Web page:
-Why would He be created if everything was created BY Him? Doesn’t work!

-Nothing is outside of His creative control: heaven and earth, visible and invisible, people that appear powerful on earth. Everything that exists was created to point to Him. This is another way of saying that our worship must change our orientation to be Christ focused! He must be the focus of our worship!

-The second half of this section focuses on Jesus’ role in the church, of which He is the head.

-He not only imaged God perfectly, He is God perfectly 19

-Then finally, after all these wonderful words about who Jesus is, does the attention finally turn to us. Jesus’ work on the cross brings about reconciliation. Church, at the heart of the gospel is a reconciling God! First he reconciles us to Himself, and then gives us the ministry of reconciliation (2 Cor. 5)

-But God didn’t save us when we were lovely, Paul goes on to say we were alienated (far away) hostile (fighting against) doing evil deeds (antithetical to God’s very nature). These behaviors are the wrong actions, yet before God saves us we assume, act, and operate as if they’re the right things! We don’t know any better!

-I’ve got young kids, do you know how hard it is to teach someone to share? And the reason they don’t like to share is because their orientation is focused on themselves instead of toward Jesus, who I try to keep reminding them told us to treat others the way we would like to be treated.

-This orientation toward Christ could also be described in vs. 23 the hope of the gospel. We need that regular gospel reminder in our lives! Part of the reason we need that reminder is because we tend to forget, maybe you have a better memory than I do, but I forget what it means to keep Jesus as the focus of my life on a regular basis. This is part of where it’s SO important for us to have these regular patterns of gathering with fellow believers for encouragement, edification, and reminding us what’s really real. To remind us to place our hope in the truth of the gospel. That means what we do on Sunday has a specific purpose.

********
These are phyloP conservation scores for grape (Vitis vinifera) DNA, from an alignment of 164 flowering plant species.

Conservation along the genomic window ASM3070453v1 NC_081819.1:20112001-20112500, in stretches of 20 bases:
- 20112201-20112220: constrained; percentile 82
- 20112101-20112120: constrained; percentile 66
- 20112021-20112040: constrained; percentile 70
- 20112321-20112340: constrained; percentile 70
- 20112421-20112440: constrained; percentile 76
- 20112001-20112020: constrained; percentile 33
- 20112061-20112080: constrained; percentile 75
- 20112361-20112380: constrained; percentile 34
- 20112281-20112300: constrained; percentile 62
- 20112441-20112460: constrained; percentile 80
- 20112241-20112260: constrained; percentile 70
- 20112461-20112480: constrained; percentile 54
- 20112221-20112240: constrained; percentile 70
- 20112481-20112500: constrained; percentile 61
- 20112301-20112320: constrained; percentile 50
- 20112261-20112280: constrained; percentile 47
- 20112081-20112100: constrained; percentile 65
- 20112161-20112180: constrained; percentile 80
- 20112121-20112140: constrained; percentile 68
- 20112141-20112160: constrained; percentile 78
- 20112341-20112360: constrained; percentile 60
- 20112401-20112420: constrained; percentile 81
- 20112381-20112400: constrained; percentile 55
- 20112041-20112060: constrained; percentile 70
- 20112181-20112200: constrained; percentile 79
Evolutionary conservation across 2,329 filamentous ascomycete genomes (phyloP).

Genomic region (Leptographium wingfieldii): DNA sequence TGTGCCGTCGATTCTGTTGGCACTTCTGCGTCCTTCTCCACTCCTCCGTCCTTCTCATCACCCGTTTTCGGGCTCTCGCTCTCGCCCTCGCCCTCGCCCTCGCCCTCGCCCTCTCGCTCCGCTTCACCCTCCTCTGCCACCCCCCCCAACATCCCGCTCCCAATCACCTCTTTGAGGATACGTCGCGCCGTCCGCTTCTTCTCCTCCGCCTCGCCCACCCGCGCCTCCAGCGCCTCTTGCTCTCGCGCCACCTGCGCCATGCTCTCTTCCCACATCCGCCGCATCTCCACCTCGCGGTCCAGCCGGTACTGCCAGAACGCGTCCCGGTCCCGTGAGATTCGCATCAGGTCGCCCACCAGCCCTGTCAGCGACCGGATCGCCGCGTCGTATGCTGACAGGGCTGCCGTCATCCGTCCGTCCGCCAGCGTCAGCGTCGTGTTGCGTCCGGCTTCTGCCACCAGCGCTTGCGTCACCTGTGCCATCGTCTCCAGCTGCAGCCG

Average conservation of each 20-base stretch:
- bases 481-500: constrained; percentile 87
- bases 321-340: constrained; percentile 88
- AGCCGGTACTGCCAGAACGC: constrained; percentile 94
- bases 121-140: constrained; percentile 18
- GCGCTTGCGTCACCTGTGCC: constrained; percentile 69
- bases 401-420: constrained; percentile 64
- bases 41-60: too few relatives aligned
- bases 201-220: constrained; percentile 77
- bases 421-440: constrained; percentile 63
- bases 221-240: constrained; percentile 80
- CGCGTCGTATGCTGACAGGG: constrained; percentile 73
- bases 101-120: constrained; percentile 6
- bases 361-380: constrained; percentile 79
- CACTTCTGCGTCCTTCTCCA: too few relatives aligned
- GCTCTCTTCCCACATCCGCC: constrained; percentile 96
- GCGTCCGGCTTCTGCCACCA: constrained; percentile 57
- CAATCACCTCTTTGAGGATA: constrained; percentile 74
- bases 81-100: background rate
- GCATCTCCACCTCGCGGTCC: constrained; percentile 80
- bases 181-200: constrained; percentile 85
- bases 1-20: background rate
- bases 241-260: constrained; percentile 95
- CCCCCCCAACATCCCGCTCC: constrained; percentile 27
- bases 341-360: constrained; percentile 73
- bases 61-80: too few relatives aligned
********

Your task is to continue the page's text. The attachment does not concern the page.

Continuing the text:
-One of the things I love learning/studying about is the liturgy of the church. What is the order of our worship services, and why do we do it that way? I was listening to a podcast this past week that talked about the liturgies of God’s people through history. One of my favorite books on this topic is Christ-Centered Worship by Bryan Chapell. I cannot recommend this book highly enough to get an understanding of what should be a part of our corporate gathering. 

  • Right Action, Right Motive (Colossians 3) pg. 573

-Summary: our gatherings are meant to reflect the realities of the gospel, both implicitly and explicitly. One author has said when we gather we’re supposed to “Read the Word, preach the Word, pray the Word, sing the Word, see the Word (in the ordinances).”

-Paul tells us in this passage how we are supposed to operate now that we’re a part of the body of Christ. 

-Earlier in this section he said we need to put to death or put away the earthly way of living, so stop with the wrong actions we say back in Isaiah. Instead of that, we’re supposed to put on some things: compassionate hearts, kindness, humility, meekness, and patience. Do you see any of those things in our current cultural climate? What we’re called to is radically different to the natural way people want to operate. 

-On top of all those things, we’re supposed to bear with each other. Life is way too hard to do it by yourself.

-This means being real, open, and honest with people. Instead of being “MN nice” and not wanting to burden anyone you actually have to put yourself out there! 

-I just need to tell you, if anyone ever wants to talk to me, you’re NOT being a burden, nuisance, or interruption. I don’t remember where I read it, but I remember reading one time that ministry is the interruptions. If I don’t have interruptions then I’m not ministering! I’ve had overseers tell me they felt bad for taking my time! Please don’t ever apologize! We all need each other! But it’s also contingent on the next part of this verse: